Is there a general equal-tempered tunings theory?

Chords, scales, harmony, melody, etc.
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Anuman_mp3
KVRer
Topic Starter
9 posts since 29 Sep, 2021

Post Mon Dec 05, 2022 2:57 am

I was searching a little bit about it, but for now I've only found advice for harmonic sounds, with the just octave as the interval of equivalence. I'm wondering if there are also practical theories for inharmonic-derived tunings?

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BertKoor
KVRAF
14235 posts since 8 Mar, 2005 from Utrecht, Holland

Post Mon Dec 05, 2022 5:47 am

Ehrm... this?
wikipedia wrote: An equal temperament is a musical temperament or tuning system, which approximates just intervals by dividing an octave (or other interval) into equal steps. This means the ratio of the frequencies of any adjacent pair of notes is the same, which gives an equal perceived step size as pitch is perceived roughly as the logarithm of frequency.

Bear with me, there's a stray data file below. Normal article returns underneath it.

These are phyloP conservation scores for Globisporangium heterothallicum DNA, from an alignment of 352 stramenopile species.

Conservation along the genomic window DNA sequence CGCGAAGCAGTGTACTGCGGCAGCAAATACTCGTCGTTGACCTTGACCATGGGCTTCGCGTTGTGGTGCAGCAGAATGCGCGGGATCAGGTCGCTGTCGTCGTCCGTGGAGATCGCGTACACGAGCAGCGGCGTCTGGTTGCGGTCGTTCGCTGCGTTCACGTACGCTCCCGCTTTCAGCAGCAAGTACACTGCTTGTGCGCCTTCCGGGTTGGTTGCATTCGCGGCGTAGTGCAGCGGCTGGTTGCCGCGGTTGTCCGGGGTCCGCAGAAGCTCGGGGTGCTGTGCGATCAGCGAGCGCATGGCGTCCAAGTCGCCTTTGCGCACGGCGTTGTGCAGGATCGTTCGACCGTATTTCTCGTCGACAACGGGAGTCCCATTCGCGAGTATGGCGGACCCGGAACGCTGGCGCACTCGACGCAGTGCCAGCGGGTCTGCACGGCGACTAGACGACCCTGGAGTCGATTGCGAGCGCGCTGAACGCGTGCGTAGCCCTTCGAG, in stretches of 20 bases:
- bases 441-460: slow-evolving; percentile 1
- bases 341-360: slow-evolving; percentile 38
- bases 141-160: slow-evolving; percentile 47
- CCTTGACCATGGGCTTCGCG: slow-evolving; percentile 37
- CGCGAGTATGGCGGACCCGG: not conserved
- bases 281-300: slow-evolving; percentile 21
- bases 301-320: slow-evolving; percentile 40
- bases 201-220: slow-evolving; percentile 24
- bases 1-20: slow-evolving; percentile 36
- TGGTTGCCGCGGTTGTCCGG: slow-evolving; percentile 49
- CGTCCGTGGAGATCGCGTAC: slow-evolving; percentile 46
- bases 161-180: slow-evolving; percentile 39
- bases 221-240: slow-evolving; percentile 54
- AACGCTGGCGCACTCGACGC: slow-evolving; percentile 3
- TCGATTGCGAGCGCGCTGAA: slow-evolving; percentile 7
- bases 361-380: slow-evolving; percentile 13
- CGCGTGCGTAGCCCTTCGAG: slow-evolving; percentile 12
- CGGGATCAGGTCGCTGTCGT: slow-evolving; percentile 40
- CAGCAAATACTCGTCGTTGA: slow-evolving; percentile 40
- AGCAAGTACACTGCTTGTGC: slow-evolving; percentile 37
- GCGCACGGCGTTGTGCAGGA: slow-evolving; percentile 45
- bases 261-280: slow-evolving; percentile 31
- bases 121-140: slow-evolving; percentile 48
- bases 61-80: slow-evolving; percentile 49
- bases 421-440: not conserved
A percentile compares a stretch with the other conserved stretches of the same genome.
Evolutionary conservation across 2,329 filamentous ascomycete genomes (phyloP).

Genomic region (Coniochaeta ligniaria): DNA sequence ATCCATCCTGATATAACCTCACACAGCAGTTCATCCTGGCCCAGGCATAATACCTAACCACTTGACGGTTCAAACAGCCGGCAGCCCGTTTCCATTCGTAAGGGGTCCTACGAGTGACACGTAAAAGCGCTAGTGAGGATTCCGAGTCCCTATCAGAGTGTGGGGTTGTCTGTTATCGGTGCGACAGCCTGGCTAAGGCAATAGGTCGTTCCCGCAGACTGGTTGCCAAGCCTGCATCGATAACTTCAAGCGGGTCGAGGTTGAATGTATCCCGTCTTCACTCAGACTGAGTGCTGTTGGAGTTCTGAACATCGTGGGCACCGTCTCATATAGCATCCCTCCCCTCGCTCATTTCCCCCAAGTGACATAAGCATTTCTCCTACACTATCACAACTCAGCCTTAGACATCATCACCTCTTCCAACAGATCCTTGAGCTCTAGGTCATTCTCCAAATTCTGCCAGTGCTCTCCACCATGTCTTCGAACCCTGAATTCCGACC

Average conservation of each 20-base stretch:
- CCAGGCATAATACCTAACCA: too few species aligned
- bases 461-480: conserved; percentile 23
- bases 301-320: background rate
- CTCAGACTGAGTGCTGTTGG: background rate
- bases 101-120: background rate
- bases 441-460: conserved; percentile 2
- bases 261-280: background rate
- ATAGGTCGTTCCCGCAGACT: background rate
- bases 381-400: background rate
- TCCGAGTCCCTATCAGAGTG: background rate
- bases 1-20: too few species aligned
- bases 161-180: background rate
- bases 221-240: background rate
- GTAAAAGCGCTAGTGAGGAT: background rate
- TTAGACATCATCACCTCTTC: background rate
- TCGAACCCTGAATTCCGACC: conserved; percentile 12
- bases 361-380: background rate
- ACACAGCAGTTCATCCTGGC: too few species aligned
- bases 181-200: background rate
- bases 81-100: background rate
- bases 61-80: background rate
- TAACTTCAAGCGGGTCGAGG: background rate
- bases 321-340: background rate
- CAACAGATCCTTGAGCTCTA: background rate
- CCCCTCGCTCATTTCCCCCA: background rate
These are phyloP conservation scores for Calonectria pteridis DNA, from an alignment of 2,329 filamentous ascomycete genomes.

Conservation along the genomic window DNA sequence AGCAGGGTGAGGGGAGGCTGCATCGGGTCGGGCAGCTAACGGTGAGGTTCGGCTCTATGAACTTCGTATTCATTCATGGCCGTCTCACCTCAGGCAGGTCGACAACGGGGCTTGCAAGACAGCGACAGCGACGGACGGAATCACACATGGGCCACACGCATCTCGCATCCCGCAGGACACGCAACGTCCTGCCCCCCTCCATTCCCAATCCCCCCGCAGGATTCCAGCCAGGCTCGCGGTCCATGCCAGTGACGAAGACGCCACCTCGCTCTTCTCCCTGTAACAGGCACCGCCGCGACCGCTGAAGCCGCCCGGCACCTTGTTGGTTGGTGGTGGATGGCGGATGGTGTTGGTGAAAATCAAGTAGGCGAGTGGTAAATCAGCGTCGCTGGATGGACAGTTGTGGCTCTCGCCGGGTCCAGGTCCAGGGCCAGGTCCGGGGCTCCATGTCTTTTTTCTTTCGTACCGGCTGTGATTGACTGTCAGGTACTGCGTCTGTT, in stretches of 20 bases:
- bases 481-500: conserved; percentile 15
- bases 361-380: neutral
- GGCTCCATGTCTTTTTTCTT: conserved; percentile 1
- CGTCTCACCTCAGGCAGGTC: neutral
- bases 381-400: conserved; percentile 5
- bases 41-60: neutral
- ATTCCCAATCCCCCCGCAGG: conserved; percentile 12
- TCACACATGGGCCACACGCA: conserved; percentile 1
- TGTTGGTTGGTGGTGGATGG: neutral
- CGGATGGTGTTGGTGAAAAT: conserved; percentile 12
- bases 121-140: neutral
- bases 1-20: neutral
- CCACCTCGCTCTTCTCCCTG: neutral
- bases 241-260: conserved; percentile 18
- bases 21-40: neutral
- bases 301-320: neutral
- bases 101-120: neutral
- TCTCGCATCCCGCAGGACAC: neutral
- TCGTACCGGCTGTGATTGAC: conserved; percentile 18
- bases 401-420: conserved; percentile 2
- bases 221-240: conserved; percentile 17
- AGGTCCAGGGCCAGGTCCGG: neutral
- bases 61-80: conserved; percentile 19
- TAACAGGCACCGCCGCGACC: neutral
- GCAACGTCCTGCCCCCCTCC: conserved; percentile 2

[...]
Other equal temperaments divide the octave differently. For example, some music has been written in 19-TET and 31-TET, while the Arab tone system uses 24-TET.
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jancivil
KVRAF
24102 posts since 20 Oct, 2007 from gonesville

Post Sat Dec 10, 2022 12:13 pm

The book definition of inharmonic is the frequency of an overtone is not reducible to a two-integer ratio.
Technically the only true harmonic in 12tET is that octave, @ 2:1.
Conventionally the 12 represent the natural rational intervals of a “just” intonation. (EG: 3:2 representing a perfect fifth, while the 12tET P5 is a couple of cents sharp of that, in an ‘irrational’ mathematical construct, <12th root of 2>.
So this is perhaps nothing to the problem you brought up. But inharmonicity captured in notation is complex enough to kinda want to avoid, a wild goose chase.

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